Picture of smart phone in human hand

World leading smartphone and mobile technology research at Strathclyde...

The Strathprints institutional repository is a digital archive of University of Strathclyde's Open Access research outputs. Strathprints provides access to thousands of Open Access research papers by University of Strathclyde researchers, including by Strathclyde researchers from the Department of Computer & Information Sciences involved in researching exciting new applications for mobile and smartphone technology. But the transformative application of mobile technologies is also the focus of research within disciplines as diverse as Electronic & Electrical Engineering, Marketing, Human Resource Management and Biomedical Enginering, among others.

Explore Strathclyde's Open Access research on smartphone technology now...

Literature review of technologies and energy feedback measures impacting on the reduction of building energy consumption

Lee, E.J. and Pae, M.H. and Kim, D.H. and Kim, Jae Min and Kim, J.Y. (2009) Literature review of technologies and energy feedback measures impacting on the reduction of building energy consumption. In: Proceedings of EU-Korea Conference on Science and Technology. Proceedings in Physics, 124 . Springer, pp. 223-228. ISBN 978-3-540-85189-9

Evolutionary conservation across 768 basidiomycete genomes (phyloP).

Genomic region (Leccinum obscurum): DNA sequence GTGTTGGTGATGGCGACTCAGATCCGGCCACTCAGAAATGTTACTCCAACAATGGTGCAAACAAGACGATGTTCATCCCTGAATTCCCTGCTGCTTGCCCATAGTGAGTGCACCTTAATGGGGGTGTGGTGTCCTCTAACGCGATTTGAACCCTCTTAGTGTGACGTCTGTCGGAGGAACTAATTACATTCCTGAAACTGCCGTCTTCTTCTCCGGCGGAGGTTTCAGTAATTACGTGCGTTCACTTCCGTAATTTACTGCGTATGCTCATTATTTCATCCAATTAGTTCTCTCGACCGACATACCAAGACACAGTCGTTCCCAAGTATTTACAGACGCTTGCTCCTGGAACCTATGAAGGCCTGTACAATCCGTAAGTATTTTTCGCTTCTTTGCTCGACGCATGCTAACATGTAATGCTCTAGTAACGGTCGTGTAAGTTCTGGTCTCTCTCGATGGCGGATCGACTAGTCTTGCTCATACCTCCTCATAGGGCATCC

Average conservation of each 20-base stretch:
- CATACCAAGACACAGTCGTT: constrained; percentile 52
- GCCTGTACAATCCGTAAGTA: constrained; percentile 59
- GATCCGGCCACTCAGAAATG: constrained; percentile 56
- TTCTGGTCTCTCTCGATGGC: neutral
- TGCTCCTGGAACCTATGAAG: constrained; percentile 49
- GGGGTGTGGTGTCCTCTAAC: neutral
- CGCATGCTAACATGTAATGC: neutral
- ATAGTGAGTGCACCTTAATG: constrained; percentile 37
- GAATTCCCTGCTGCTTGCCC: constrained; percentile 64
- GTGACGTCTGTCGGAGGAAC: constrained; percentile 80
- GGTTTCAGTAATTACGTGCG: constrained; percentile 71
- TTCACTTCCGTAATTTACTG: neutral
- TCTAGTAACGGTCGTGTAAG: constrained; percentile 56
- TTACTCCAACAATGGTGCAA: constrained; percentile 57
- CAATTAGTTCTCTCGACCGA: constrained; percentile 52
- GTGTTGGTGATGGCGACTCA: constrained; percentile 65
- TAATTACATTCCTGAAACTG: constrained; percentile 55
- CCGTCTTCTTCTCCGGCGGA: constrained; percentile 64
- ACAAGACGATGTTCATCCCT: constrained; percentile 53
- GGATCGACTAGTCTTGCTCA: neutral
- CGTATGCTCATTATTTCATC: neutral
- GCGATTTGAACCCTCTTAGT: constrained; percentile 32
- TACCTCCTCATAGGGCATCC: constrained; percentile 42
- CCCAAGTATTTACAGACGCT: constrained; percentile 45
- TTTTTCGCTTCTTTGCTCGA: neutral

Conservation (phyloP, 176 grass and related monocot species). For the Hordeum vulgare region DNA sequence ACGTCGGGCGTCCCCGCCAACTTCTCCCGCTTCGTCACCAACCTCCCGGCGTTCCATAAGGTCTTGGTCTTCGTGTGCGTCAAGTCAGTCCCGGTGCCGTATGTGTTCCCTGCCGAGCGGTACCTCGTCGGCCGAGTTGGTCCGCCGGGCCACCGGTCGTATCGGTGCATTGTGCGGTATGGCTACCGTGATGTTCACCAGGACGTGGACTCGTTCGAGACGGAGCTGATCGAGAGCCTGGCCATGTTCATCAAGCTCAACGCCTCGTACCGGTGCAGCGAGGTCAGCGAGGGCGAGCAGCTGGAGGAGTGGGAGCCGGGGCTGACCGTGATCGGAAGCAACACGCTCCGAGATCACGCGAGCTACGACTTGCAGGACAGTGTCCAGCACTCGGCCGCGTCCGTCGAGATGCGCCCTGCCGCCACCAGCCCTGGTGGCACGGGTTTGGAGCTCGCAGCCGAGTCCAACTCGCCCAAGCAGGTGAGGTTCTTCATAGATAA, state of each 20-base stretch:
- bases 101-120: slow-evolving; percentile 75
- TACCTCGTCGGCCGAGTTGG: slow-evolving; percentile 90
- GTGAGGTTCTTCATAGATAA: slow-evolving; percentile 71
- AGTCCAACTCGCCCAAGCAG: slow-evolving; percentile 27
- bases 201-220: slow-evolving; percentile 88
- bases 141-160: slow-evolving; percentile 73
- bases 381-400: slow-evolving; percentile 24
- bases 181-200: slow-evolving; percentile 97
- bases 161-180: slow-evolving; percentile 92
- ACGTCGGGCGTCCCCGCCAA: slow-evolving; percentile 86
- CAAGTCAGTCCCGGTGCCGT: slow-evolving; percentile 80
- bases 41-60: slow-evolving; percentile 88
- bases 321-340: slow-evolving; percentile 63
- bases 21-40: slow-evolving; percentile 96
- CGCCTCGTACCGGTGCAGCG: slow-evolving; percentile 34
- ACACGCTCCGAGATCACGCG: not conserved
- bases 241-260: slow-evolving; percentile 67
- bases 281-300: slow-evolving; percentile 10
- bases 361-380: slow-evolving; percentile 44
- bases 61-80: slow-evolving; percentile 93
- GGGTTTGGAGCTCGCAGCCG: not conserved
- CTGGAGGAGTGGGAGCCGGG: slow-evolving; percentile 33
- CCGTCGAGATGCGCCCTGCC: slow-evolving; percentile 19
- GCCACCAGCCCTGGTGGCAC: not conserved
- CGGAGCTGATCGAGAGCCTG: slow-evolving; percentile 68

Full text not available in this repository. (Request a copy from the Strathclyde author)

Abstract

In order to reduce energy consumption in buildings, there are a number of available technologies and measures that can be adopted. Energy feedback measures enable energy end-users (e.g. households) to recognize the need for energy reduction and change their behaviour accordingly. The effects of energy feedback measures have been reported on in most North American and European industrialized countries, though little research has been conducted in Korea. This paper presents case studies of energy feedback measures and their effectiveness on the basis of a literature review of academic papers, technical reports and website sources. Energy feedback measures can be as effective (10-20% reduction rate) as innovative energy systems which require substantial capital investment. In this paper, the design strategy of universal human interfaces is also discussed in support of energy feedback measures.